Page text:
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LOS ANGELES (AP) — Even in its debut weekend, Kevin James's "Paul Blart" sequel couldn't outpace "Furious 7."
The reigning box office champion might have slowed from its blockbuster debut, but "Furious 7" maintained first place for the third weekend in a row with an estimated $29.1 million, according to box office tracker Rentrak on Sunday.
This brings the high-octane action movie's domestic total to a staggering $294 million, well above the $202.8 million that "Fast & Furious 6" had earned at the same point in the cycle in 2013. The film crossed the $1 billion mark Friday.
"The film has set a new standard for the potential for box-office in the pre-summer month of April and has truly become part of movie folklore with its record setting numbers, strong reviews, spectacular word-of-mouth and of course the outpouring of support for late star Paul Walker," Rentrak's Senior Media Analyst Paul Dergarabedian said.
"Paul Blart: Mall Cop 2" came in a close second with an estimated $24 million. While the PG-rated comedy didn't perform as well as the first film's $31.8 million opening in 2009, it did surpass Sony's modest expectations. Also, it only cost $30 million to produce.
"It's a great result. It's going to be very profitable for us and a big success," Sony's President of Worldwide Distribution Rory Bruer said.
"It was something that Kevin really wanted to do and we wanted to do it with him," he said. "Kudos to Kevin for working so hard in promoting the film."
Dergarabedian said "Blart's" opening "proves that if you give the people what they want, you can make a tidy profit."
Meanwhile, the low-budget, social media themed thriller "Unfriended" took third place with $16 million — sixteen times its production budget.
With "Furious 7" topping the charts again and a strong debut for "Unfriended," Universal's President of Domestic Distribution Nick Carpou marveled how both of films are "so successful at both ends of the spectrum."
"When you find success you look to repeat them," he said of Universal's partnership with Blumhouse on microbudget horror films. "It works."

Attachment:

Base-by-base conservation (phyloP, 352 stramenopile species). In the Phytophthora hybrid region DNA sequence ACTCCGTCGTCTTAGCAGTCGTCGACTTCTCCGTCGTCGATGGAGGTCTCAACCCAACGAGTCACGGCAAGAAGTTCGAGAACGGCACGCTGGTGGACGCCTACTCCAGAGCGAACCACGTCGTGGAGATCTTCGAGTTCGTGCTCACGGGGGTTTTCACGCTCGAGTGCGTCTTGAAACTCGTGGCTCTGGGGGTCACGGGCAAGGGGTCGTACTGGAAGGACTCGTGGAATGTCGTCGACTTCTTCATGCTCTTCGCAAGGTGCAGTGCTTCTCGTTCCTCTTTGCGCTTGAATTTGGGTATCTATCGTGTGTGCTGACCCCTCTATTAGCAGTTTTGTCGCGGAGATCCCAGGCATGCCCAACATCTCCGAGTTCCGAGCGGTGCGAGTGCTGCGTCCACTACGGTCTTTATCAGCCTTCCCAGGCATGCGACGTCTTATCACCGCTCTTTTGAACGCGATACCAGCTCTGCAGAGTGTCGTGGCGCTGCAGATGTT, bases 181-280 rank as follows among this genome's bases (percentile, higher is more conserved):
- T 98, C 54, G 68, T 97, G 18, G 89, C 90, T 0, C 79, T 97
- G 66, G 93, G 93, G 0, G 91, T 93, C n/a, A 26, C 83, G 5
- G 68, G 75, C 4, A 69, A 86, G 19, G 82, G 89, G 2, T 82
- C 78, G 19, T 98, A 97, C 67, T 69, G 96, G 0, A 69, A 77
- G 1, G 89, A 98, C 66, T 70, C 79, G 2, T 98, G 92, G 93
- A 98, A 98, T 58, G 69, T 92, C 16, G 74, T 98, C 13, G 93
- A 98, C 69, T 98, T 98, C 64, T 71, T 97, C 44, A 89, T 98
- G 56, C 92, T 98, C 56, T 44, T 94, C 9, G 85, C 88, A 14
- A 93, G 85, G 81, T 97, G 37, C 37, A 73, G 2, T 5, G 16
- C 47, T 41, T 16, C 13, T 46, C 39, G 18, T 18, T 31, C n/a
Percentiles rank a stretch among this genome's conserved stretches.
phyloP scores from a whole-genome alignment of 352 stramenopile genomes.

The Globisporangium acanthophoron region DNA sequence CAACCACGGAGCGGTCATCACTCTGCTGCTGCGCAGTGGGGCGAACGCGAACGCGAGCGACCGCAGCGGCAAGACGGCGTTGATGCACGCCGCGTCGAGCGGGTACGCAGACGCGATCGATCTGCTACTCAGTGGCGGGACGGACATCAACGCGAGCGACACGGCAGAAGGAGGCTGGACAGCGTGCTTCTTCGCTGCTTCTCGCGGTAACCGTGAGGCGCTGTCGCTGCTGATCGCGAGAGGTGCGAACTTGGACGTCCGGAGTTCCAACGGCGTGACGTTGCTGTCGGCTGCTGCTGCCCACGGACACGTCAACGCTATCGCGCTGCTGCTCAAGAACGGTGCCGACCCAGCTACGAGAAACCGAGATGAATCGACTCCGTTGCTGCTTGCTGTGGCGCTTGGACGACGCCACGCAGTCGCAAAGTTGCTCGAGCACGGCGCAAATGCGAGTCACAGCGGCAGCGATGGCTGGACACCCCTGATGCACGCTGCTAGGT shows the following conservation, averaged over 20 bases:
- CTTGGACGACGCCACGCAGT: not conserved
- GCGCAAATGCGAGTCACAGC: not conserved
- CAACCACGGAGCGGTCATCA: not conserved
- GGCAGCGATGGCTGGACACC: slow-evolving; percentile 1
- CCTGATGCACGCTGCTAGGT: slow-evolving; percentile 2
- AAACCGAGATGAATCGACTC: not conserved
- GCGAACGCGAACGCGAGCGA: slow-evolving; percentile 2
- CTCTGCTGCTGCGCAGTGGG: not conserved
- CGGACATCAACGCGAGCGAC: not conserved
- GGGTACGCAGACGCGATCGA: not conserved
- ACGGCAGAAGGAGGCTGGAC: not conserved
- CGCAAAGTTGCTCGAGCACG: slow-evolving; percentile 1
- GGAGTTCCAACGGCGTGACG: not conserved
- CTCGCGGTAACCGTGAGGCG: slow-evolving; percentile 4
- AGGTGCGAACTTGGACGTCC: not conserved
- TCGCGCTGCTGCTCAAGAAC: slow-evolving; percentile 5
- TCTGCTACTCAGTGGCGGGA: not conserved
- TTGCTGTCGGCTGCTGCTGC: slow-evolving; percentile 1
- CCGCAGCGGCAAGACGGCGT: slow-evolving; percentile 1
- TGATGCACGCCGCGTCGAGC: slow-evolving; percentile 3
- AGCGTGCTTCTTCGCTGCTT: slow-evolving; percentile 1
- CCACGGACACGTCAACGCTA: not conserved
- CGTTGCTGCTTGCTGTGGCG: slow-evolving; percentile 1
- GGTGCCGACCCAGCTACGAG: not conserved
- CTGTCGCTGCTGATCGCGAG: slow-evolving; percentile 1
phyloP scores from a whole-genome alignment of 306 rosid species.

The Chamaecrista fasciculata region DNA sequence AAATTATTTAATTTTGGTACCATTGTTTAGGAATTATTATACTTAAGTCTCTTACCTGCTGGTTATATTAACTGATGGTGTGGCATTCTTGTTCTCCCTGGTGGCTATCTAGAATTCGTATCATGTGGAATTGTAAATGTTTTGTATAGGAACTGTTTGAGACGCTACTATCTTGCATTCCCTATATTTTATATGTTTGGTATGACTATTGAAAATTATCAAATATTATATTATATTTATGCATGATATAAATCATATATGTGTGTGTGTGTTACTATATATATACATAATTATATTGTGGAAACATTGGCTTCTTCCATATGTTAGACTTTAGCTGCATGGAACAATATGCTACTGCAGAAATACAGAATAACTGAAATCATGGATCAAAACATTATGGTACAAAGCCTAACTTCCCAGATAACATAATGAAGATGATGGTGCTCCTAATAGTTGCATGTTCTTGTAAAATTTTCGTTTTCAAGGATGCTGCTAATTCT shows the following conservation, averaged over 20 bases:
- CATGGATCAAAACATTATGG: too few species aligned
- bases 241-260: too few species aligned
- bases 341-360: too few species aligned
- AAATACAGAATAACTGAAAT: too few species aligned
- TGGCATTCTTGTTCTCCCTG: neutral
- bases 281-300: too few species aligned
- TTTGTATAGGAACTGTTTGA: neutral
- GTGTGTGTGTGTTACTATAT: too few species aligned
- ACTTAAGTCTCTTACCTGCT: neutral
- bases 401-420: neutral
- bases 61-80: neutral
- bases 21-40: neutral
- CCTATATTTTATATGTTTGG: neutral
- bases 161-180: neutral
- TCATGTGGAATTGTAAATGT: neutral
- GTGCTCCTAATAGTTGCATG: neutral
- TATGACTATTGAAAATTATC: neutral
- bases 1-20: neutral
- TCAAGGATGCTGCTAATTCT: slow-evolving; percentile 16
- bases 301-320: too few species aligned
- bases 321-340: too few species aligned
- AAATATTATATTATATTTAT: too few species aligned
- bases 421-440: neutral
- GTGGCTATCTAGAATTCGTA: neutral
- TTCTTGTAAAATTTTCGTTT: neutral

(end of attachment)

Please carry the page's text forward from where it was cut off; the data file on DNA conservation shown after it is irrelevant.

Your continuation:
"Unfriended" is the 11th microbudget film to open above $15 million for Blumhouse. Other successes include "Ouija," ''The Purge" series and "The Boy Next Door."
According to exit polls, audiences for "Unfriended" were 60 percent female and 74 percent under 25 years of age.
Rounding out the top five were holdovers "Home" and "The Longest Ride," with $10.3 million and $6.9 million, respectively.
Disney's animal film "Monkey Kingdom" debuted to $4.7 million to claim the seventh spot, in line with last year's "Bears," also from Disneynature.
Estimated ticket sales for Friday through Sunday at U.S. and Canadian theaters, according to Rentrak. Where available, the latest international numbers for Friday through Sunday are also included. Final domestic figures will be released Monday.
1."Furious 7," $29.1 million ($167.9 million international).
2."Paul Blart: Mall Cop 2," $24 million ($7.1 million international)
3."Unfriended," $16 million.
4."Home," $10.3 million (10.4 million international).
5."The Longest Ride," $6.9 million ($2.1 million international).
6."Get Hard," $4.8 million.
7."Monkey Kingdom," $4.7 million.
8."Woman In Gold," $4.6 million ($1.1 million international).
9."The Divergent Series: Insurgent," $4.2 million ($4.1 million international).
10."Cinderella," $3.9 million ($7.5 million international).
Estimated ticket sales for Friday through Sunday at international theaters (excluding the U.S. and Canada), according to Rentrak:
1. "Furious 7," $167.9 million.
2. "Home" and "Ever Since We Love," $10.4 million.
3. "Cinderella," $7.5 million.
4. "Paul Blart: Mall Cop 2," $7.1 million.
5. "Run All Night," $6.3 million.
6. "The Divergent Series: Insurgent," 4.1 million.
7. "Mr. X" and "Shaun The Sheep," $3.2 million.
8. "Why I Did (Not) Eat My Father," $2.8 million.
9. "The SpongeBob Movie: Sponge Out of Water," $2.2 million.
10. "Child 44" and "The Longest Ride," $2.1 million.
Universal and Focus are owned by NBC Universal, a unit of Comcast Corp.; Sony, Columbia, Sony Screen Gems and Sony Pictures Classics are units of Sony Corp.; Paramount is owned by Viacom Inc.; Disney, Pixar and Marvel are owned by The Walt Disney Co.; Miramax is owned by Filmyard Holdings LLC; 20th Century Fox and Fox Searchlight are owned by 21st Century Fox; Warner Bros. and New Line are units of Time Warner Inc.; MGM is owned by a group of former creditors including Highland Capital, Anchorage Advisors and Carl Icahn; Lionsgate is owned by Lions Gate Entertainment Corp.; IFC is owned by AMC Networks Inc.; Rogue is owned by Relativity Media LLC.
Follow AP Film Writer Lindsey Bahr on Twitter at: http://twitter.com/ldbahr
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